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The Siege Edward Zwick
The Siege For the uncynical, The Siege, a movie about terrorist attacks in New York City, should be a great movie. Given the events of September 11 just three years later, the movie is surprisingly prescient with regards to the debates about civil liberties that ensued, but incorrectly optimistic about what side of those debates would prevail. Played by Denzel Washington’s, FBI agent Anthony “Hub” Hubbard is meant to be the ideal, tirelessly fighting the terrorists while also striving to uphold the Constitution and the American way of life.

Bruce Willis’ General Devereaux gives lip-service to those ideals as well. In fact, my interpretation of his character is that he actually does believe in them, but when presented with the power to stop a string of terrorist attacks in New York City abuses his power.

It is Devereaux’s apprehension of the fictitious Sheikh Ahmed bin Talal (Ahmed Ben Larby) that sets terrorists upon New York City. First a warning. A paint bomb on a bus comes with a call for the release of their Sheikh. When that warning is not headed, terrorists blow up the next bus. Next a theater is bombed killing many high-profile New Yorkers. As calls for a possible military occupation of New York grow louder, the FBI’s headquarters are hit with a truck bomb, killing a staggering 600 people. I remember the first time I watched The Seige actually being taken aback by the number. Despite the objections of Hubbard and Devereaux, the President declares marital law.

Despite his newfound power Devereaux shows concern for the implications, claiming
I am here serving my president, and quite possibly not in the best interests of our nation. My profession does not allow me to make that kind of distinction.
The general soon ratchets up the security though, rounding up Arab men in Brooklyn and putting them in cages in Yankee Stadium (in the Bronx). Despite this an Arab-rights activist (Hany Kamal) pledges the support of the community because people are generally good in this film, terrorists exempted.
I represent the Arab Antidefamation League. Whatever injustices my people may be suffering at this very difficult moment, we will continue to show our commitment to this country.
Everyone will soldier on because they love America and because, as Hubbard extolls, New York is just as strong as others who have dealt with terrorism.
London. Paris. Athens. Rome. Belfast. Beruit. We're not the first city to have to deal with terrorism. Tel Aviv. The day after they bombed the market in Tel Aviv the market was open and it was full. This is New York City. We can take it.
The people of New York, attacked by Arab terrorism, angrily protest the occupation and the interment in the streets even when confronted by their troops. The Siege is shooting for that sweet spot of security and civil liberties that will be forever debated in American politics.

Does this jibe with what happened after 9/11? It’s not that I expected the makers of The Siege to accurately gauge the reaction to a string of terrorist attacks, it’s just that the movie, released so close to 9/11, runs counter to the celebrated militarism and condoned torture we saw.

The military clashes with Hubbard’s team. The casting, it should be noted, was very good. Tony Shalhoub and Lance Reddick are favorites of mine. Reddick, with his deep voice, always plays a great member of law enforcement. Shalhoub routinely upstages everyone but Washington. He is strong when dealing with suspects like Samir Nazhde (Sami Bouajila) or agents like Elise Kraft (Annette Benning), a CIA agent whose political allegiances within the government are not clear. Sopranos star David Proval plays a part. The team is rounded out by Lianna Pai and Mark Valley.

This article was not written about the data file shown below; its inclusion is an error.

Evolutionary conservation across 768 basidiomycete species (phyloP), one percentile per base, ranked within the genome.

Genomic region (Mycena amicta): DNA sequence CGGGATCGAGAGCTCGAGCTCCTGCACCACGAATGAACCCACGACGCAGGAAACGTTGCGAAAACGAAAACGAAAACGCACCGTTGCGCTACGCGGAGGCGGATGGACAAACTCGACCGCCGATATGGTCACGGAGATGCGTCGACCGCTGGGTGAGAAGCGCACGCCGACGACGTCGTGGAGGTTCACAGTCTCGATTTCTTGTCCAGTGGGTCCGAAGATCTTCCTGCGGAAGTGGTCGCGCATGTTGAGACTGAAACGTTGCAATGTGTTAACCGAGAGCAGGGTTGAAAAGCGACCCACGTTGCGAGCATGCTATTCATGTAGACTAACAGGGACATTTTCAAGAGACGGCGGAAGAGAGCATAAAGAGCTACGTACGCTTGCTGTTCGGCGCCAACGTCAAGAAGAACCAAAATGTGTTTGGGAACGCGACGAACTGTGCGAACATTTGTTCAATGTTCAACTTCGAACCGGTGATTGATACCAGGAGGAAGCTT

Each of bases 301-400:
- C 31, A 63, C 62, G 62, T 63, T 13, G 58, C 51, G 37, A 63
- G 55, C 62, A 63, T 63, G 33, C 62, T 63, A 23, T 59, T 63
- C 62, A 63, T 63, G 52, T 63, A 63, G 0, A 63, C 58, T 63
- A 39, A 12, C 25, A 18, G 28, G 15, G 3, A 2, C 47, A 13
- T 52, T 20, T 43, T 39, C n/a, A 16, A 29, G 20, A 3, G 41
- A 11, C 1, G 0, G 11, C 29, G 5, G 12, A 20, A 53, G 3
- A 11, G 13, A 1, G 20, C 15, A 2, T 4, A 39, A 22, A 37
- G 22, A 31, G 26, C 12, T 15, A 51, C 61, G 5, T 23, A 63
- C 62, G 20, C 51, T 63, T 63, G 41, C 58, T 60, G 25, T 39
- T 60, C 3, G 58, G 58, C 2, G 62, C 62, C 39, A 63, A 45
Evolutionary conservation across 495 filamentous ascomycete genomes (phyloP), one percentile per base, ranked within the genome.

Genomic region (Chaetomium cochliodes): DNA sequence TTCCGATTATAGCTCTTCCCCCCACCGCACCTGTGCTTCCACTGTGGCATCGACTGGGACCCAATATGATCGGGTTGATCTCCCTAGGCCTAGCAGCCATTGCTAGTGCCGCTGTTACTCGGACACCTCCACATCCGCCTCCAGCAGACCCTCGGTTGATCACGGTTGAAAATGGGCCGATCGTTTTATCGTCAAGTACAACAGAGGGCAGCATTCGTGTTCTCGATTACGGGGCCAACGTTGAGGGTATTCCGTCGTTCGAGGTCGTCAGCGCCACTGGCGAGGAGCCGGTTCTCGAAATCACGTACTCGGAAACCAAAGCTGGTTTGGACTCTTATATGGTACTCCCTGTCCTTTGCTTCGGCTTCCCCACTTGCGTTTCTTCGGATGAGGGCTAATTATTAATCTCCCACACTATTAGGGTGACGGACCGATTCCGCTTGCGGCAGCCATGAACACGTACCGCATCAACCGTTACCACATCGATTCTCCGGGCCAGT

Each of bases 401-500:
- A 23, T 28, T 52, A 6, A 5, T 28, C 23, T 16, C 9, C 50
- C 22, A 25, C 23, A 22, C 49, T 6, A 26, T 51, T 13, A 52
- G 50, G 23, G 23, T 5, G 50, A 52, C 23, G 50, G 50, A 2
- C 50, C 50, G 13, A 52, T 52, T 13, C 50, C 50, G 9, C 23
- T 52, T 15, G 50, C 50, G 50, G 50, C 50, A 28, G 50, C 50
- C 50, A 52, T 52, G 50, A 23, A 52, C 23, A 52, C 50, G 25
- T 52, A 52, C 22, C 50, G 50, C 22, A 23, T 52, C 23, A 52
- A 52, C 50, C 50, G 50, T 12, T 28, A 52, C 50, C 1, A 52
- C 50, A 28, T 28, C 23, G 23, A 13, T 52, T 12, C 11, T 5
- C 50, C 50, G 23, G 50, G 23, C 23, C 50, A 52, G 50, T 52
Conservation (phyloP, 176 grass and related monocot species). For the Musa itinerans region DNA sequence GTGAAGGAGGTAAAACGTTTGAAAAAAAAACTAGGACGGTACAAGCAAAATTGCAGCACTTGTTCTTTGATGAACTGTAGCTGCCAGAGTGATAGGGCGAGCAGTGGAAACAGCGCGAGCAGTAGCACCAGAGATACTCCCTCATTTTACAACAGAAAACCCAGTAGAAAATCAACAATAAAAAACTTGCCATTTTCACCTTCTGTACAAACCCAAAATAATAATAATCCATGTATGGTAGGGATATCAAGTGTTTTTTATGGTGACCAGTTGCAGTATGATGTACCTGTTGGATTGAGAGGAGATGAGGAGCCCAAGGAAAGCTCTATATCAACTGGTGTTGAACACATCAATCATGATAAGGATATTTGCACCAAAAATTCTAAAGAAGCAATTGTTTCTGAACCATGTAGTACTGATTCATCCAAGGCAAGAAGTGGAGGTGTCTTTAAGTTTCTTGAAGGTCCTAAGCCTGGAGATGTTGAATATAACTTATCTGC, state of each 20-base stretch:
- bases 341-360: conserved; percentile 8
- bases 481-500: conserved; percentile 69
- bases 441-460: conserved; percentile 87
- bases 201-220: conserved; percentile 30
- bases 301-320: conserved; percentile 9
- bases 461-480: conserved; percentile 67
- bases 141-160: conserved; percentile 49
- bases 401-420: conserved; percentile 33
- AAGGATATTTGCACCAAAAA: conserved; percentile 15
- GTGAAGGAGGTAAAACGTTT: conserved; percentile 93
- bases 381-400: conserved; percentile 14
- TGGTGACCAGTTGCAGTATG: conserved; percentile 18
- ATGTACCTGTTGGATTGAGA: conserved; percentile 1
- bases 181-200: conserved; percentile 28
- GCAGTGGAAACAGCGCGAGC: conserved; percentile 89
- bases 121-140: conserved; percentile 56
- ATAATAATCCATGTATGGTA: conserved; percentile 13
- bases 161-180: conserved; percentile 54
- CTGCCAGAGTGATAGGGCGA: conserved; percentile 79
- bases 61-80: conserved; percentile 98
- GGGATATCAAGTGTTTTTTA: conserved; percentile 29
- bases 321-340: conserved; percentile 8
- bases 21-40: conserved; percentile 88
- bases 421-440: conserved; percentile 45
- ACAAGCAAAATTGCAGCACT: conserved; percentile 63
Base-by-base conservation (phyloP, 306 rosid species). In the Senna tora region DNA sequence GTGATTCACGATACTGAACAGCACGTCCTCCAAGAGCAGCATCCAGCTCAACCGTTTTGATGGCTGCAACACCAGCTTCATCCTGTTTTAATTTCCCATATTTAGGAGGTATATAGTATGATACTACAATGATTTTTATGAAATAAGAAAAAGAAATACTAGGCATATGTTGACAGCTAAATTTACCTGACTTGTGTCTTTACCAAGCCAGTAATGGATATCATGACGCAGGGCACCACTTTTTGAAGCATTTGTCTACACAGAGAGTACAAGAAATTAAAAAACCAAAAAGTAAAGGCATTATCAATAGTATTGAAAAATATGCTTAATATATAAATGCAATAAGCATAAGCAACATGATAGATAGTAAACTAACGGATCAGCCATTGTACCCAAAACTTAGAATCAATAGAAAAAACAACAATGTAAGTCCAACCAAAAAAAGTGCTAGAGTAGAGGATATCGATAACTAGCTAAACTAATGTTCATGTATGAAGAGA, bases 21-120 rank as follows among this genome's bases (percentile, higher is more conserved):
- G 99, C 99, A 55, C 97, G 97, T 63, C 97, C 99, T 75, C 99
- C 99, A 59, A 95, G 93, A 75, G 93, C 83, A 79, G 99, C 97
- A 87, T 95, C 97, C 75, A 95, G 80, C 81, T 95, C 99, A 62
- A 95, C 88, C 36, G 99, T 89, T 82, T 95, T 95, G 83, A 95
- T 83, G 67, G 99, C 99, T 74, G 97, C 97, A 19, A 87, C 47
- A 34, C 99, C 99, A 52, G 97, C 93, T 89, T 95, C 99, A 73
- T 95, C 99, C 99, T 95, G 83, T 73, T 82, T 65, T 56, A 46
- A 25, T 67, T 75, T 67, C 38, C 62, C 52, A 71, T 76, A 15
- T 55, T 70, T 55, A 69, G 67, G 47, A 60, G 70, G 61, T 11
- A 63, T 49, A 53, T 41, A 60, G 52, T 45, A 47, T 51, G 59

Hubbard, in spite of the FBI’s diminished capacity and mandate, pushes on with the investigation. Devereaux’s intelligence unit surveils the team in order to get to their suspects first. When Hubbard apprehends Tariq Husseini (Amro Salama), the military takes him away by force, resulting in more losses for the FBI (Reddick included). Husseini is tortured and then, having no intelligence of value, is murdered under Devereaux’s orders. Against this Hubbard fights.
Come on General, you've lost men, I've lost men, but you - you, you can't do this! What, what if they don't even want the sheik, have you considered that? What if what they really want is for us to herd our children into stadiums like we're doing? And put soldiers on the street and have Americans looking over their shoulders? Bend the law, shred the Constitution just a little bit? Because if we torture him, General, we do that and everything we have fought, and bled, and died for is over. And they've won. They've already won!
And finally Hubbard prevails, convincing the general to stand down.
You have the right to remain silent. You have the right to a fair trial. You have the right not to be tortured, not to be murdered, rights that you took away from Tariq Husseini. You have those rights because of the men who came before you who wore that uniform. Because of the men and women who are standing here right now waiting for you to give them the order to fire. Give them the order, General.
It is a film with good intentions and a good cast, with a little bit of action and suspense, but maybe lacking some cynicism.
 
116 minutes
This product was released around November 1998
I consumed this around 1999, May 2014
More: The Siege
Posted by: Jeff Egnaczyk at: 5/30/2014 10:16:31 PM
 
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